Deakin University

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Polygenic Risk Scores and the Risk of Childhood Overweight/Obesity in Association With the Consumption of Sweetened Beverages: A Population-Based Cohort Study

journal contribution
posted on 2023-11-16, 04:39 authored by Lachlan Sycamnias, Jessica A Kerr, Katherine Lange, Richard Saffery, Yichao WangYichao Wang, Melissa Wake, Tim Olds, Terry Dwyer, David Burgner, Anneke C Grobler
Background: Sugar-sweetened beverage (SSB) and non-nutritive sweetened beverage (NNSB) consumption is associated with obesity and are targets for population-level dietary interventions. In children (<16 years), we evaluate whether SSB or NNSB consumption is associated with subsequent (2 years later) overweight and/or obesity, and the effect of consumption on subsequent overweight/obesity differs by BMI polygenic risk score (BMI-PRS). Methods: The nationally representative Longitudinal-Study-of-Australian-Children had biennial data collection from birth (n = 5107) until age 14/15 years (n = 3127). At age 11/12 years, a comprehensive biomedical assessment, including PRS assessment, was undertaken (n = 1422). Parent- or self-reported beverage consumption (SSBs: soft drinks, energy drinks, and/or juice; NNSBs: diet drinks) was measured as any/none over previous 24 hours. BMI-PRS was derived using published results (high PRS ≥75th percentile). At ages 4/5-14/15 children were classified as having obesity, overweight/obesity, or not having overweight/obesity using BMI z-score (CDC cut points). Results: SSB consumption had limited association with subsequent overweight/obesity. NNSB consumption was associated with ∼8% more children with subsequent overweight/obesity at most ages. In older children with high BMI-PRS, associations between NNSB consumption and subsequent overweight/obesity strengthened with age [at age 14-15 for high BMI-PRS, difference in proportion with overweight/obesity among NNSB consumers vs. nonconsumers = 0.38 (95% confidence interval: 0.22 to 0.55, p ≤ 0.001)]. There was limited association between SSB consumption and BMI-PRS. Conclusion: NNSB consumption was associated with increased risk of overweight/obesity for children with greater genetic risk at older ages (12-15 years). Focused intervention among children with high genetic risk could target NNSB consumption; however, reverse causality (children with genetic risk and/or high BMI consume more NNSBs) cannot be excluded.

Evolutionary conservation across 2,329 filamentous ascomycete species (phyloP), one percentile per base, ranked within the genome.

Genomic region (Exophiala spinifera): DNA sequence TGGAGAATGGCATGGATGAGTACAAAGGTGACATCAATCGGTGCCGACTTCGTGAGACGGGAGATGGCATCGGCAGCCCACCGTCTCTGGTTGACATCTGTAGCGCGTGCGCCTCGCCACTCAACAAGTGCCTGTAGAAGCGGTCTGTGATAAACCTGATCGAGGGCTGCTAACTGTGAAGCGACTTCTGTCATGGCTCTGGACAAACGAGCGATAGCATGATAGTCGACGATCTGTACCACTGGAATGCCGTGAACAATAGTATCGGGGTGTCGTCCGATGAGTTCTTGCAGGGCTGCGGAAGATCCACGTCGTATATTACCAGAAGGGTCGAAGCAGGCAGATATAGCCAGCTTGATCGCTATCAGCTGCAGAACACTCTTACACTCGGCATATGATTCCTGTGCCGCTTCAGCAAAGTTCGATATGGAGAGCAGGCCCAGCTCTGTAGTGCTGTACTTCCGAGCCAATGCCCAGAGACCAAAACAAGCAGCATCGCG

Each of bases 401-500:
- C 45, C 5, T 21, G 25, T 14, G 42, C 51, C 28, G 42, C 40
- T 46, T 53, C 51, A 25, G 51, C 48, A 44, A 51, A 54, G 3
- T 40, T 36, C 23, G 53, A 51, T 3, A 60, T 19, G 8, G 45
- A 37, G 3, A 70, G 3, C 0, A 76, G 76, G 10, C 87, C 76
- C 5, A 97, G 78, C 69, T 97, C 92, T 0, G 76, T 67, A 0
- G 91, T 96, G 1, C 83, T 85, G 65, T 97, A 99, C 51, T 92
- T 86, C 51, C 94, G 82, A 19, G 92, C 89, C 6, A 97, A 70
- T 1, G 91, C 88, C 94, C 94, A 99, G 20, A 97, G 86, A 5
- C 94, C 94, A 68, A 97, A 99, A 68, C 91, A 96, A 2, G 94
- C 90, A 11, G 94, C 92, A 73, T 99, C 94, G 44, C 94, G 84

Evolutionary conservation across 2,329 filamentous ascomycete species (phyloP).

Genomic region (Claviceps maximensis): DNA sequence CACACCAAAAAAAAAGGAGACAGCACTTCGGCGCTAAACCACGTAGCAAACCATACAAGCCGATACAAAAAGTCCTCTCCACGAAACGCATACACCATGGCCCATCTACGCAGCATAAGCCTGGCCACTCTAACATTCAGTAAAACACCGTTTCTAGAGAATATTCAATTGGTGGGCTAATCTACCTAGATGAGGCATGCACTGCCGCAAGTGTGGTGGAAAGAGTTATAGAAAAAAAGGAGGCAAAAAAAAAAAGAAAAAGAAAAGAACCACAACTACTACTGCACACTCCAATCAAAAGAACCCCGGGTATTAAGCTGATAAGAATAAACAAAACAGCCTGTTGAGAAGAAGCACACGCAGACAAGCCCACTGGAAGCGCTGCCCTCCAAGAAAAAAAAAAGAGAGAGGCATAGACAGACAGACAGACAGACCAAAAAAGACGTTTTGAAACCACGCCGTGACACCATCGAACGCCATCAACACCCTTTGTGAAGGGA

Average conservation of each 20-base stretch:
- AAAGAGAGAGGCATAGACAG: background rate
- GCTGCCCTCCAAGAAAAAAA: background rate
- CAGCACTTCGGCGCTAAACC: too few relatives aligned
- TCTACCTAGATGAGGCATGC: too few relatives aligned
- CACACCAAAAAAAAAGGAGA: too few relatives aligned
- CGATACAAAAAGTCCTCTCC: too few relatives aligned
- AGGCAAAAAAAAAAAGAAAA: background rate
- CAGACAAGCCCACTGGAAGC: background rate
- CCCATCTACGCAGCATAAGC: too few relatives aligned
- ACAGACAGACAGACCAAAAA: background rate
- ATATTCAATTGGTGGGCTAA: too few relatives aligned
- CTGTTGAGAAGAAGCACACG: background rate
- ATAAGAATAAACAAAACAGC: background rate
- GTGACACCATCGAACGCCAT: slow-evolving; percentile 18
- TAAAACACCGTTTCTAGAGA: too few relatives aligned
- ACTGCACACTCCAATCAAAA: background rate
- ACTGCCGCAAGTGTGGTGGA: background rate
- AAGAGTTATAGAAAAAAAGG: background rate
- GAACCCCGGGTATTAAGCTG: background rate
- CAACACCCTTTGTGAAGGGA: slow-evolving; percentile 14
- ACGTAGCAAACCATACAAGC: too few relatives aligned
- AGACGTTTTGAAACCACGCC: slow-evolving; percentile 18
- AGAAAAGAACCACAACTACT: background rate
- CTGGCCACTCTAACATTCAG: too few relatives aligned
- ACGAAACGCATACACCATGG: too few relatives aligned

Childhood Obesity




United States








Mary Ann Liebert Inc